Where's the Braves' Leadoff Hitter?|
Georgia Online News Service
You could actually feel the exhale of relief from Braves Nation when free agent Garret Anderson signed on to play left field.
Anderson is what is known in baseball circles as a "professional hitter" – a veteran who can nap in the clubhouse until just before game time, then go 2-for-5 with an RBI against a pitcher he's never faced before.
Those types are in short supply on the Braves, so Anderson's signing is good news.
The bad news is that it won't solve the team's problems.
Braves General Manager Frank Wren has brought his club to spring training with gaping holes in two of the most important slots in the batting order – Nos. 1 and 4.
Without a proven leadoff man to start rallies or a thick-necked cleanup hitter to bash three-run homers, the Braves could have a seriously anemic lineup.
Get ready for 3-1 losses.
It won't be Anderson's fault. He's a lifetime .296 hitter in 14 seasons with the Los Angeles Angels, and is a workmanlike left fielder.
But he is on the downside of his career with an increasingly fragile body, and, most importantly, he is not a cleanup hitter. Anderson will be 37 years old in June and he's averaged a modest 16 home runs a year over the last five seasons.
But he may have to bat fourth by default, because nobody else on the club fits the mold.
That's especially bad news for the No. 3 hitter, Chipper Jones, who had a career year last season while batting in front of cleanup hitter Mark Teixeira. With Teixeira's big bat waiting on deck, Jones saw good pitches all season and feasted on them. He ended up winning the National League batting title.
Teixeira is now a very rich Yankee, so Jones could go days without seeing a fat pitch with the less imposing Anderson batting behind him. And this is the last year of Jones' contract with the Braves, so Wren's failure to land a bona fide cleanup hitter could cost Jones a lot of money down the road. You don't want your team's only superstar to be worrying about such things.
If the Braves don't find a leadoff hitter, meanwhile, Chipper will bat in a lot of two-out-and-nobody-on situations, which is an RBI killer.
The three candidates for leadoff include two holdover centerfielders from last season, Gregor Blanco and Josh Anderson, and prized minor leaguer Jordan Schafer. Both Blanco and Anderson showed good speed and defensive potential last year, but neither did much at the plate, and Schafer basically lost the season while serving a 50-game steroid suspension.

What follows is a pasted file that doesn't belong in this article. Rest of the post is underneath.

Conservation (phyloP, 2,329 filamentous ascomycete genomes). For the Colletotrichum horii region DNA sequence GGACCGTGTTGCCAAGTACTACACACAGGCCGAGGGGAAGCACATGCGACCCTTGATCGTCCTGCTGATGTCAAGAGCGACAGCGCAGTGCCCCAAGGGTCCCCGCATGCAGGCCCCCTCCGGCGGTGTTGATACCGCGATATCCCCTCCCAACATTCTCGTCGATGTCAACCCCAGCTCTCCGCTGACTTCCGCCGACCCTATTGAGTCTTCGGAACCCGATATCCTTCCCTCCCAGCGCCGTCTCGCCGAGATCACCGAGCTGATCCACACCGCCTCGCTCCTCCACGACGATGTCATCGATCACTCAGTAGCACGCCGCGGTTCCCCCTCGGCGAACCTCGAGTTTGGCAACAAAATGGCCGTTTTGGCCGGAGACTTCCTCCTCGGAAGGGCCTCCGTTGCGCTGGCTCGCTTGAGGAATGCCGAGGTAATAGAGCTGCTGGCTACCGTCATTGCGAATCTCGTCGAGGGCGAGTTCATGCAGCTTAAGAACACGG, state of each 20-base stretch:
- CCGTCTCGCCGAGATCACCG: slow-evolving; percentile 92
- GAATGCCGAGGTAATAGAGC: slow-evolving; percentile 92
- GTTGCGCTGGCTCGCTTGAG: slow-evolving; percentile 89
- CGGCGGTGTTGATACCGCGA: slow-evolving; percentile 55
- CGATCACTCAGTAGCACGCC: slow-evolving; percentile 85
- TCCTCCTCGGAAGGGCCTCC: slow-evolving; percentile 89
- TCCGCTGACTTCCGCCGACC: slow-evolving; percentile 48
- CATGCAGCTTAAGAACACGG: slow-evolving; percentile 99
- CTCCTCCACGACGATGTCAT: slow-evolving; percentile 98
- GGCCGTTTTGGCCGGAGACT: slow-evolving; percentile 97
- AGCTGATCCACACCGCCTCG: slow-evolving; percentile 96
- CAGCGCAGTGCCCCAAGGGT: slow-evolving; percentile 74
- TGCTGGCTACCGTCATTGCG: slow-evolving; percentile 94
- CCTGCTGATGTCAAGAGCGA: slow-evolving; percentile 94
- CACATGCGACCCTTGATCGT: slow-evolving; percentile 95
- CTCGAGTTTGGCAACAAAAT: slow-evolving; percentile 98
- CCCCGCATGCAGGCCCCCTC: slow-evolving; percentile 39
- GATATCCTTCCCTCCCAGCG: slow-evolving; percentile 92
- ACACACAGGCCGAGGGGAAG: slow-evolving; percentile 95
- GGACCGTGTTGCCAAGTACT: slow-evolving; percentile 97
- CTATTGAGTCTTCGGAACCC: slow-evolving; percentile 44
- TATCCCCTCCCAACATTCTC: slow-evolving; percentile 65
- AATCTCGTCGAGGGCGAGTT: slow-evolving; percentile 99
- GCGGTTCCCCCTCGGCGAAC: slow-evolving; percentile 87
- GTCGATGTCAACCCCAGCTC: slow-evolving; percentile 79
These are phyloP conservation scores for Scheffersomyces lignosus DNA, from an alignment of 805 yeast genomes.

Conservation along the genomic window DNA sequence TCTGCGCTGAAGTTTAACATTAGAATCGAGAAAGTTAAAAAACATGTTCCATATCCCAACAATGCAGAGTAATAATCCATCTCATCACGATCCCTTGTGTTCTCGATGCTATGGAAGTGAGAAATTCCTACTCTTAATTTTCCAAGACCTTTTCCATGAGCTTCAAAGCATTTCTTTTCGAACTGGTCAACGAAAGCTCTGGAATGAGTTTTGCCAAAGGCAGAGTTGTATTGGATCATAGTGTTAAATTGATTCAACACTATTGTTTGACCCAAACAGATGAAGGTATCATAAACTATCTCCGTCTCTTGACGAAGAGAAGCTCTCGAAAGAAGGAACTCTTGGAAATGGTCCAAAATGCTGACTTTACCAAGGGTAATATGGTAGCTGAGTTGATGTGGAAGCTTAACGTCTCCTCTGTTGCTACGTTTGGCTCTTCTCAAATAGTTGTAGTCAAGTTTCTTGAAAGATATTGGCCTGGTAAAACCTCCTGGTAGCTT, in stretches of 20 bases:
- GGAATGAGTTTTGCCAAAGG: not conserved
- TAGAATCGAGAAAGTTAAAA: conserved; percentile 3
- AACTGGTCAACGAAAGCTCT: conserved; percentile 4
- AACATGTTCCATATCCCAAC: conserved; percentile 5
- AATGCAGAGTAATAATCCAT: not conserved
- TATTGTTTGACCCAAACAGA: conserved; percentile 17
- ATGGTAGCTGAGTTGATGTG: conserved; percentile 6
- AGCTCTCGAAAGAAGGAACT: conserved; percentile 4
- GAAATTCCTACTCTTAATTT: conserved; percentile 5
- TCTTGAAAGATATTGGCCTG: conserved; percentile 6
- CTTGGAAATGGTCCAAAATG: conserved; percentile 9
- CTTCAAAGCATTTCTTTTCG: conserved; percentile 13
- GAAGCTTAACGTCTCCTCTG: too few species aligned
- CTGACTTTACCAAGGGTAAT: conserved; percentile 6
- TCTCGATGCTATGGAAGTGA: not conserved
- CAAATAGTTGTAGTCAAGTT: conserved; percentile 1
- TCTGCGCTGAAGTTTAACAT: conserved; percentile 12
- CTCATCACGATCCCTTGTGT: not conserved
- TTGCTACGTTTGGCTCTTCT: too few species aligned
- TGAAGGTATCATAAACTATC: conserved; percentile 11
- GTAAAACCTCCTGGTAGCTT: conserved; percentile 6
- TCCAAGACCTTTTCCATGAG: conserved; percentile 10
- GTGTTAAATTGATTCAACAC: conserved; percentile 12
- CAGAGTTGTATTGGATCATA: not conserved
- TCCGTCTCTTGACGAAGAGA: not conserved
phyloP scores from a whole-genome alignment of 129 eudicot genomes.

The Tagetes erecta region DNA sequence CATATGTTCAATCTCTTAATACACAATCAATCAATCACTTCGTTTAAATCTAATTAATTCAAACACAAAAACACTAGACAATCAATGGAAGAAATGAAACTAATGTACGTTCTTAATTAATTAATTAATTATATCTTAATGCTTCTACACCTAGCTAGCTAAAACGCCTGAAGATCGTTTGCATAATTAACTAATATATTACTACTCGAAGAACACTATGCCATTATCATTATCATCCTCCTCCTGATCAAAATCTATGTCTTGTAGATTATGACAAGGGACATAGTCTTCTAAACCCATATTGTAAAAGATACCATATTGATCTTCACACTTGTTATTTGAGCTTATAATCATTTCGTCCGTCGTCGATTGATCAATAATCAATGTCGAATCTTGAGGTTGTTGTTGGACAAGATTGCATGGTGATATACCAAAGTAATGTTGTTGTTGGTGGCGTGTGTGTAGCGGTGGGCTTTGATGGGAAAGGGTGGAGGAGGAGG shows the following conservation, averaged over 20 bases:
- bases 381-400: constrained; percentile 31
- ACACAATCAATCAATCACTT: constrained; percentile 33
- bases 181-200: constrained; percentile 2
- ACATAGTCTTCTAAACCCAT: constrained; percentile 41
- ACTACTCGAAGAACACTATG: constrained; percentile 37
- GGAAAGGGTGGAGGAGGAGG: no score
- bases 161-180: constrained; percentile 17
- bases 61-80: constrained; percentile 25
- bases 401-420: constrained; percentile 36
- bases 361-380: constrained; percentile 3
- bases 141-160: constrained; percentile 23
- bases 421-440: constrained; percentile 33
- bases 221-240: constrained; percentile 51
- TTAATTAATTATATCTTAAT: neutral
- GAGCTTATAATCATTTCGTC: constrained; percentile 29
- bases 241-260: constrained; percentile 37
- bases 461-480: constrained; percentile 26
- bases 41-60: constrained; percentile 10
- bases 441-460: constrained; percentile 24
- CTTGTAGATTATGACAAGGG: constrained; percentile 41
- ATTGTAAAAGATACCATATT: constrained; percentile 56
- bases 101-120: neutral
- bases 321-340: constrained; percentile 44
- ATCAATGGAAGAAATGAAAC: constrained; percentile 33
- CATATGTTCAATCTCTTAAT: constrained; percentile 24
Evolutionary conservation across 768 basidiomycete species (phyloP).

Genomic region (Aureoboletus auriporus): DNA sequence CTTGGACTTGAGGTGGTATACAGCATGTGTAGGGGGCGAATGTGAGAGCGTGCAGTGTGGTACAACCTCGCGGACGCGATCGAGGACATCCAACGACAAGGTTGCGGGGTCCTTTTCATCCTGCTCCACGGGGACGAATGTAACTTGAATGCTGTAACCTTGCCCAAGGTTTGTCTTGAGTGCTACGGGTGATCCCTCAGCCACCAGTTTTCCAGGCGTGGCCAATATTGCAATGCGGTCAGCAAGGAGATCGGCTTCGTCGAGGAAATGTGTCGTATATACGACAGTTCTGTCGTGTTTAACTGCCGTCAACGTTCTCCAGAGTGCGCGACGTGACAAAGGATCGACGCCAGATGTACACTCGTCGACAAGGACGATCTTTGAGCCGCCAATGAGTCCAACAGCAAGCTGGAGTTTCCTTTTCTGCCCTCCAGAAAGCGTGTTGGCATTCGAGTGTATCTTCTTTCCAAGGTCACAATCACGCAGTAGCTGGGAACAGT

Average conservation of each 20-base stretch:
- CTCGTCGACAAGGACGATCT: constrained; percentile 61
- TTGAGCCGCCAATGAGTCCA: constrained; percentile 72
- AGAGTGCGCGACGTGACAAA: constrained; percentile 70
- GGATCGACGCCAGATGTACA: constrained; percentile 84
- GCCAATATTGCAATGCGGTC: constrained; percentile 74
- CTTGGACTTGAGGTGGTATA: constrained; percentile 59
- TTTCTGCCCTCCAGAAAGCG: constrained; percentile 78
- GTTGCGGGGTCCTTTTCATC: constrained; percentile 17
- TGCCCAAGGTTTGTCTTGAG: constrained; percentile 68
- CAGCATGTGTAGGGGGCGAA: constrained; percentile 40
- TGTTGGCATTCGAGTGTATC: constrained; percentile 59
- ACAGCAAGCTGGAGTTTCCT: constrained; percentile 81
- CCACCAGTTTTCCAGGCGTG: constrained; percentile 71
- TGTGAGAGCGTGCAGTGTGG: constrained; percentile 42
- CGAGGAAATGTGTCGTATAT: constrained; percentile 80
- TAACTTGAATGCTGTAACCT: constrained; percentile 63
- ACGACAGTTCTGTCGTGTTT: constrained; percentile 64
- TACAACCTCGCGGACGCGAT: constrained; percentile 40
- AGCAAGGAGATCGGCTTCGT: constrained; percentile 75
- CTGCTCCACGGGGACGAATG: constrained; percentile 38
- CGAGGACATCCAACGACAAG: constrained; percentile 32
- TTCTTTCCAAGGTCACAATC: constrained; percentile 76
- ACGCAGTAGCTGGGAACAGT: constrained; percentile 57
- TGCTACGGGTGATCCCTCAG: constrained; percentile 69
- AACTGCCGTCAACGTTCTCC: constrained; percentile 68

Let's be kind and call the leadoff situation "iffy."
Last season, Braves outfielders hit 27 home runs, worst in the Majors. So Wren adds a left fielder who is not a home run hitter and leaves the centerfield competition primarily to singles hitters.
That would be less of a concern if the Braves had power hitters in right field and at first base, like many teams. But they do not.
Right fielder Jeff Francoeur was clueless at the plate last season and was sent down to the minors at one point. First baseman Casey Kotchman is a gap hitter who, in truth, did not hit all that many gaps in his brief stint with the Braves after being traded for Teixeira in a salary dump.
Atlanta has some hitting talent in the infield beyond third baseman Jones, including second baseman Kelly Johnson, shortstop Yunel Escobar and especially catcher Brian McCann. But they haven't yet put up the consistent power numbers that can help carry a team.
Wren appears to have upgraded the starting pitching -- although nobody's going to confuse the current rotation with the majestic Smoltz-Maddux-Glavine constellation that dominated the 1990s and early 2000s. And don't forget, even those great pitchers produced just one World Series title.
Why? Not enough hitting.
Paul Kaplan has been an award-winning writer and editor at newspapers in Miami, Washington, D.C., and Atlanta. [full bio]